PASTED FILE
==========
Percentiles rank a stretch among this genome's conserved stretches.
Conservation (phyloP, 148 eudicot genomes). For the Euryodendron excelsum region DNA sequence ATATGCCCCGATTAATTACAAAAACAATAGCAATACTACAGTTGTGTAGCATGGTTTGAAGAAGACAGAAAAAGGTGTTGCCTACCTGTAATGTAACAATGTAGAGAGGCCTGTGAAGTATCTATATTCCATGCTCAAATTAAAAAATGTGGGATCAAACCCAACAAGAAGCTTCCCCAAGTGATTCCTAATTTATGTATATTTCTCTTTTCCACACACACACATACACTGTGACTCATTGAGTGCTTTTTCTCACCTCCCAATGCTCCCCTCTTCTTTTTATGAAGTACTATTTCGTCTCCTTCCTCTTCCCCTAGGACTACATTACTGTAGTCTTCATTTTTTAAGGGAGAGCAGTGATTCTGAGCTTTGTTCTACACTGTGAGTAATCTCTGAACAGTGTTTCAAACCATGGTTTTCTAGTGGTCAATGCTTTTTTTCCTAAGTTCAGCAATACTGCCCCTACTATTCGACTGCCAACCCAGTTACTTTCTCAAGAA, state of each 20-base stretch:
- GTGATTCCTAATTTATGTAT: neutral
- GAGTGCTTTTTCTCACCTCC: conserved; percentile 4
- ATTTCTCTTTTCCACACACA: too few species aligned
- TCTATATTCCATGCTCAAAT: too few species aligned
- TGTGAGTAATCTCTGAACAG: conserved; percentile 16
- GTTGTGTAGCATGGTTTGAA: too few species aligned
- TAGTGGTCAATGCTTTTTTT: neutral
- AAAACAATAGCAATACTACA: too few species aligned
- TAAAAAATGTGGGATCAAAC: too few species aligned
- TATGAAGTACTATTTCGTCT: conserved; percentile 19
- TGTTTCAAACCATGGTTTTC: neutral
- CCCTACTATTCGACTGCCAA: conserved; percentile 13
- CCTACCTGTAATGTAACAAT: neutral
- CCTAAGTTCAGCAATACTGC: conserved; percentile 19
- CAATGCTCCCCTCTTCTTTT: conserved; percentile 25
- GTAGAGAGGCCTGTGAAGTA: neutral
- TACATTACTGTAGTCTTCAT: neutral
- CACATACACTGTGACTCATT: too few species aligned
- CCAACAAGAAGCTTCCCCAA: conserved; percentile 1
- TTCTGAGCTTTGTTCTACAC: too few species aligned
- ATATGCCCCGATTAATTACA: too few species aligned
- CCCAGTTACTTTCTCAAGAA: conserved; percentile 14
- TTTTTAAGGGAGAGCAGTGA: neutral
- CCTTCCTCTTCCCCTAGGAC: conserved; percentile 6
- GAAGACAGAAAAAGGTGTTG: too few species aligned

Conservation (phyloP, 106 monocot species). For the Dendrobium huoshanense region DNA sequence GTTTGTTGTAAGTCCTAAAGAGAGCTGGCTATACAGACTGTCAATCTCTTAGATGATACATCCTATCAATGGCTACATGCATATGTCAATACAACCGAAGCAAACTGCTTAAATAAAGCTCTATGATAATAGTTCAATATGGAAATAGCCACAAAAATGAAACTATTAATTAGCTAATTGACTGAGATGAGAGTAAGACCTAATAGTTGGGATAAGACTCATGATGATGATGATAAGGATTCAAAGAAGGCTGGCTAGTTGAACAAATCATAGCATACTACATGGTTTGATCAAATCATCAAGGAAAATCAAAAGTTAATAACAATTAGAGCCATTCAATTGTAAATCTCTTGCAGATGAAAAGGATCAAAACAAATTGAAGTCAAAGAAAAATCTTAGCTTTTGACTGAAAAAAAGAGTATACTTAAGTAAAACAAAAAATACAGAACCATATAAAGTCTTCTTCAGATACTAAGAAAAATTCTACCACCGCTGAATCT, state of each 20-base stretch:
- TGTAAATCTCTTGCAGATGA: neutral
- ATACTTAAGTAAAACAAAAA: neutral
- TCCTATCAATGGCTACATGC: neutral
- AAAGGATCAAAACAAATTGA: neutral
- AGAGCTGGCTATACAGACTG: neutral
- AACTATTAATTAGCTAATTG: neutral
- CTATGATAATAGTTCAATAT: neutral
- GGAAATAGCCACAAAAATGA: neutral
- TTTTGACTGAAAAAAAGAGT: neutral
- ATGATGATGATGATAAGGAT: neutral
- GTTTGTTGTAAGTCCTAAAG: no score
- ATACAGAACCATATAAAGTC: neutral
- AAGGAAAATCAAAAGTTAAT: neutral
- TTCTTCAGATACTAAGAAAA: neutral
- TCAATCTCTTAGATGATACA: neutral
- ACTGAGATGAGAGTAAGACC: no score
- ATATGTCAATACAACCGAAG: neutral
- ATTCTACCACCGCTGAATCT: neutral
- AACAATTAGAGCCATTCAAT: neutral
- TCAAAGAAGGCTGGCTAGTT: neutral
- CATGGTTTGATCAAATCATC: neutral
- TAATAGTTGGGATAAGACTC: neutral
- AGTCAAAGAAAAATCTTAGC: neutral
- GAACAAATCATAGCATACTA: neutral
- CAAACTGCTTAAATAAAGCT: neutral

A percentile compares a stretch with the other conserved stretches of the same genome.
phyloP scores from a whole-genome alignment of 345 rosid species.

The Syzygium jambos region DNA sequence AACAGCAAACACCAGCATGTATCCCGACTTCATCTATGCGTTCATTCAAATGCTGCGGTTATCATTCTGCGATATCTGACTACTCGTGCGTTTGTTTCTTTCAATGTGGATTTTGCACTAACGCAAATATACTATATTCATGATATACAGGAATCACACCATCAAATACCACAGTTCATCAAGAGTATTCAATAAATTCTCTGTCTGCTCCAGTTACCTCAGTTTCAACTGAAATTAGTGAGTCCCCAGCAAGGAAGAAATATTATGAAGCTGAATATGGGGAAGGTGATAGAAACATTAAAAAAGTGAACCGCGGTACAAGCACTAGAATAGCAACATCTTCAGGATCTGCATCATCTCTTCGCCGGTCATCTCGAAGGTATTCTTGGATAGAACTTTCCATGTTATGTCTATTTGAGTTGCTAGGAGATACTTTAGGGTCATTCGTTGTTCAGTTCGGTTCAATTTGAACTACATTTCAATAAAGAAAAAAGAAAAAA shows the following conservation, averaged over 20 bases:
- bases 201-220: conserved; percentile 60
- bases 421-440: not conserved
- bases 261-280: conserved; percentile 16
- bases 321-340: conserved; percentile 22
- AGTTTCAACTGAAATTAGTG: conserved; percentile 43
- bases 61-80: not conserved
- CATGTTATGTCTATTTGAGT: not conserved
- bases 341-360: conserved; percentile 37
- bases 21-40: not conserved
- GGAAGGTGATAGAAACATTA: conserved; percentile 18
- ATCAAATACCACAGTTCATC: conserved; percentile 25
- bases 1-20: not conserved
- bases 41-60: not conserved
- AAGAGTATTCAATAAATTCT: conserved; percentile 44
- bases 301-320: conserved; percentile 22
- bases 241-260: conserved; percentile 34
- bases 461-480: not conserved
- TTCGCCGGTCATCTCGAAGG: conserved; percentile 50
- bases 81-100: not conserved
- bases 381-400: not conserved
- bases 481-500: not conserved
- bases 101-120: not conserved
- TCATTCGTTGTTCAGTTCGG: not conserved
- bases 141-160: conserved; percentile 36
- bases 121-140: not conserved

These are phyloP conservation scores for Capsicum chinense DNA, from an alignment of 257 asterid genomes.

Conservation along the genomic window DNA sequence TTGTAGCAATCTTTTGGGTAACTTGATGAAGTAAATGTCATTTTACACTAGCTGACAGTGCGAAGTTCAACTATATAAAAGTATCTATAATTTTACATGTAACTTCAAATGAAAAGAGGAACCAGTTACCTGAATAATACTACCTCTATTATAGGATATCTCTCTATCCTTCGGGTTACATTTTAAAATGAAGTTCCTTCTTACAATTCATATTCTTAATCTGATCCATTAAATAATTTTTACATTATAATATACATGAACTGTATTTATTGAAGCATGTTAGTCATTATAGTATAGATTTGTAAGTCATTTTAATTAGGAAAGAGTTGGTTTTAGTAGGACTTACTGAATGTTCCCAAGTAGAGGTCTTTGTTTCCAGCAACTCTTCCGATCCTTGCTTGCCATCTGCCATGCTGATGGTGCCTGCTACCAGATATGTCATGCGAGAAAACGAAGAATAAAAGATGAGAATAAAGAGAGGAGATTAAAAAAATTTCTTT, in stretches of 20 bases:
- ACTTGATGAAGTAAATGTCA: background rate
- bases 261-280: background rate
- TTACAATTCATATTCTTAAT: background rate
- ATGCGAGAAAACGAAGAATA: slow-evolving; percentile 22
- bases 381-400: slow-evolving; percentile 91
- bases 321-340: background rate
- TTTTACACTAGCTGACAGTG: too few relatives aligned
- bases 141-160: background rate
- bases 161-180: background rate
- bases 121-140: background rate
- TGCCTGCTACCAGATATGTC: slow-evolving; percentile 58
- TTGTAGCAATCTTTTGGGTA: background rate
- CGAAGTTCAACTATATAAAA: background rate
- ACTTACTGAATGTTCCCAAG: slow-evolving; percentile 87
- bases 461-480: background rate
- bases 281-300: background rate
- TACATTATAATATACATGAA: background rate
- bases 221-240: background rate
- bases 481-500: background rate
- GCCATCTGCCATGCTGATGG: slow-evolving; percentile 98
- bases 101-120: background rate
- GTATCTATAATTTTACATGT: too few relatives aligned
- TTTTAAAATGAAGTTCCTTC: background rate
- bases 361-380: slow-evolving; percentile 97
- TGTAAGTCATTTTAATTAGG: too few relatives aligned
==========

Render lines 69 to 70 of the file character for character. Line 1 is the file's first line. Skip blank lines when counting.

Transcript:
- bases 41-60: not conserved
- AAGAGTATTCAATAAATTCT: conserved; percentile 44